Teenage girls today are facing an uphill battle like no previous generation.
As a father of four daughters, I’m naturally interested in the unique challenges they face simply because they are girls. And the more I learn about what it means to be a girl today, the more I’m convinced that making it successfully to adulthood for them is a monumental achievement. Bear with me here as I connect some research dots that show how today’s media environment may be influencing the mental health of our daughters.
Let’s start with mental health. Teenage girls are far more vulnerable to anxiety and depression than boys. Some estimates say that 14-20 percent of girls suffer from a diagnosable mood disorder, more than twice the rate of boys. According to this research, these differences may be a natural result of the differences in brain development between boys and girls. Nature.
But what about nurture? Is there something that girls are doing that boys aren’t that could be related to higher rates of depression? Yes. In fact, it may have much to do with social media. For example, girls use social media significantly more than boys. They also use social media differently than boys—girls are more likely than boys to unfriend, unfollow, or block former friends on social media. In other words, girls connect socially with others differently online than boys do.
The social connection humans feel with others is a necessary component of our well-being. Maslow considers it a basic human need. The more we feel like we have meaningful relationships with others, the better our well-being. And research shows that those who use the Internet at levels of addiction also report far lower levels of social connection.
This leads to the next dot we’ll connect. The skills that milennials use to cope with stress are ineffective at alleviating the stress they feel, leading to, you guessed it, “the manifestation of mental health disorders such as anxiety and depression.”
And one last dot to connect. The amount of time girls spend with technology is related to feelings of sadness and depression, to wanting to change their appearance, and to not participating in extracurricular activities such as sports. They also trust others less and have fewer friends and adults to talk with about serious issues.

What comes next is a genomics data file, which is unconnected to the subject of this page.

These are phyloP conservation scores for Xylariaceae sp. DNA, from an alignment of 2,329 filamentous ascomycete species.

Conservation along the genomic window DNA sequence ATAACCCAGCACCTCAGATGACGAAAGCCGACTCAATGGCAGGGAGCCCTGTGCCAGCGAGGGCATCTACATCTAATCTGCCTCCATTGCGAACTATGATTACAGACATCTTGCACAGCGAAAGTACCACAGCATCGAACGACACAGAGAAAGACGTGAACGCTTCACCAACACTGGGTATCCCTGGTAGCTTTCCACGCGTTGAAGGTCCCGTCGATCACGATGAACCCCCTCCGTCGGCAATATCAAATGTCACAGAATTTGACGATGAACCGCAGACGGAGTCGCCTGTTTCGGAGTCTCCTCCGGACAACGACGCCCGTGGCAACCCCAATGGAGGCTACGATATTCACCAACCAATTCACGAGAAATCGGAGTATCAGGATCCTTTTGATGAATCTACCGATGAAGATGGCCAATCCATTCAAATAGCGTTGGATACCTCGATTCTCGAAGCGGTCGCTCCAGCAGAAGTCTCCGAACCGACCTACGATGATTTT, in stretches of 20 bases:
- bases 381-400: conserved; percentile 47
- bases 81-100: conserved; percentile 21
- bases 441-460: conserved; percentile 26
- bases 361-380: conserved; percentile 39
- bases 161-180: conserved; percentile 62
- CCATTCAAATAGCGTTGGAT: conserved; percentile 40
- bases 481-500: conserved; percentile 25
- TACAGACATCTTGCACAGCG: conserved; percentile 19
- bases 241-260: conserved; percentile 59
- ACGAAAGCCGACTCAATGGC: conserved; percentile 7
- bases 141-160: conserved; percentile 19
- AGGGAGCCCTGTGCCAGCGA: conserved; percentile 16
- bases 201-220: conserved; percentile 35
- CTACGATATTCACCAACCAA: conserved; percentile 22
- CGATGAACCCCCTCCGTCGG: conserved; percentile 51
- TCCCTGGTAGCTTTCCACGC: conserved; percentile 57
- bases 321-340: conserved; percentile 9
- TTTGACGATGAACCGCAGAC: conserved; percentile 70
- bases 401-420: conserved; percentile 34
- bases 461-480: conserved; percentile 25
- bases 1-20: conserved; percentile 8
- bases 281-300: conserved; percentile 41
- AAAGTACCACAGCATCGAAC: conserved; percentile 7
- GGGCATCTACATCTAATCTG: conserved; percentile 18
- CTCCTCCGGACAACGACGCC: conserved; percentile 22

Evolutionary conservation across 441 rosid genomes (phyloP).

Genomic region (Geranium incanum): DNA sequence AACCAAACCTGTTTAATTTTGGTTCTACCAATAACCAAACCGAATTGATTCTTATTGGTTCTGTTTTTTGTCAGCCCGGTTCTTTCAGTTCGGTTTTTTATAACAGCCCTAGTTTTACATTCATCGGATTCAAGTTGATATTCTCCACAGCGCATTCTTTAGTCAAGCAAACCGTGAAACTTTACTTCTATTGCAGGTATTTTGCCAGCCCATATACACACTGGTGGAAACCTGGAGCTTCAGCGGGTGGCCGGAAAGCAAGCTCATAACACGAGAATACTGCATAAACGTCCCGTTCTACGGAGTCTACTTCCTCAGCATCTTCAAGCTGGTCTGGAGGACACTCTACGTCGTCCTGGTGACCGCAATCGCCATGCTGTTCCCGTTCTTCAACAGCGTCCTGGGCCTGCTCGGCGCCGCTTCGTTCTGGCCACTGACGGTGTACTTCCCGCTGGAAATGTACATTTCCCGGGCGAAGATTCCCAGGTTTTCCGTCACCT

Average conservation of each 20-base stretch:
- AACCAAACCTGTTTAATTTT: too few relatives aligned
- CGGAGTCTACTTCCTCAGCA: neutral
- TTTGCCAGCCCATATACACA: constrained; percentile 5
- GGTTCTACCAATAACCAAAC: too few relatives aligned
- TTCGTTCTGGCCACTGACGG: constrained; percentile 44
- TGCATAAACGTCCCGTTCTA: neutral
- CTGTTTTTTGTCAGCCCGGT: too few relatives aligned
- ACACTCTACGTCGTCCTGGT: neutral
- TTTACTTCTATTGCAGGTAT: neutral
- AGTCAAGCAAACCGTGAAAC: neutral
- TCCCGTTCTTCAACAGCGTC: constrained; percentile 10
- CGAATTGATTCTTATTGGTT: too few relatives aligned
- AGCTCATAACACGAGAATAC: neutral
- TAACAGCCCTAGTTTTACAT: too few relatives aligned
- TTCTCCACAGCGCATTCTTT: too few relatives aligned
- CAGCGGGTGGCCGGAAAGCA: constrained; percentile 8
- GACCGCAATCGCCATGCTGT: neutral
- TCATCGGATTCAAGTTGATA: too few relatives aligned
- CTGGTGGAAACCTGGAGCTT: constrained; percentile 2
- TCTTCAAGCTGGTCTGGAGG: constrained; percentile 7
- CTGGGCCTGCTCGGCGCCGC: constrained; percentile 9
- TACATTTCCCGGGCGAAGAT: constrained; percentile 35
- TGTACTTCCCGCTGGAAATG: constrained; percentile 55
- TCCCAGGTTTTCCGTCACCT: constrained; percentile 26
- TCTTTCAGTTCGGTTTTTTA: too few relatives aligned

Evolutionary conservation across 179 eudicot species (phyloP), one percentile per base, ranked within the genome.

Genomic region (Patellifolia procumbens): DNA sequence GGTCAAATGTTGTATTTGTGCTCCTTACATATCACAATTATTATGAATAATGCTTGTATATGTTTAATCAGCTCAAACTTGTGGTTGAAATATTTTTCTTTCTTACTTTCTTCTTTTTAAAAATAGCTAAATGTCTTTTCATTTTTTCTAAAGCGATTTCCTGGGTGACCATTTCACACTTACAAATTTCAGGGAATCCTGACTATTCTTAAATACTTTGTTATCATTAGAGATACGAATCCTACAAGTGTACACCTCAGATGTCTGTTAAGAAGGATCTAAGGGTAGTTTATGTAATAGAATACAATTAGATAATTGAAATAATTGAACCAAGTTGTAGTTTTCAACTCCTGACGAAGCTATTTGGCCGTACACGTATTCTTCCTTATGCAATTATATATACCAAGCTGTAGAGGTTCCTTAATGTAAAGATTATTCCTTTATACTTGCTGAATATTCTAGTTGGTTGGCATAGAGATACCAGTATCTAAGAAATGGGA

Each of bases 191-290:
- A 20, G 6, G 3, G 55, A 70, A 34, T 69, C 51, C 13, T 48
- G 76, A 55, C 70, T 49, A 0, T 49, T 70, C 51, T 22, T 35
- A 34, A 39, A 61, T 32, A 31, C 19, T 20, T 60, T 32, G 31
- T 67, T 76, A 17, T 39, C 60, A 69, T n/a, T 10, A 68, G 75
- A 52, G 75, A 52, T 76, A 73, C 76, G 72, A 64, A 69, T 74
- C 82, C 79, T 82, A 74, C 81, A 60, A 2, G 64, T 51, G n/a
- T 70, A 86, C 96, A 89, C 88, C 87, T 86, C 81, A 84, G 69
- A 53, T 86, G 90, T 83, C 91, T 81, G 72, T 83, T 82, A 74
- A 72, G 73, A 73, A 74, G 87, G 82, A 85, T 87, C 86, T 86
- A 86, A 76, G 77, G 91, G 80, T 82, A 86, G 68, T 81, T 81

Let’s now put this all together. Girls use technology, especially social media, more than boys. Using technology at high levels leads to deficits in social connection. Replacing real-life social connection with online social connection leads to the inability to manage stress. And the inability to manage stress leads to anxiety and depression.
So, now what? I will never understand what it feels like to grow up as a girl in today’s world. I will never fully understand the pressure girls feel to meet societal expectations on them. But this I do know. For those of us involved in the raising, training, worrying, and nurturing of this generation of girls, we have to do something. We can’t sit around and let society raise our daughters. Somehow, we have to figure out how to connect with them in ways that make them feel safe and valued. I don’t know how we’ll get there, but a good starting point might be to go home and use the oldest form of communication available to us—our voice—and tell them we love them. To tell ‘dad’ jokes. To ask them about their day. To build them up in a way that society can’t.
It’s an uphill battle for sure, but I have hope that it’s one we can help them win. Our daughters are depending on us.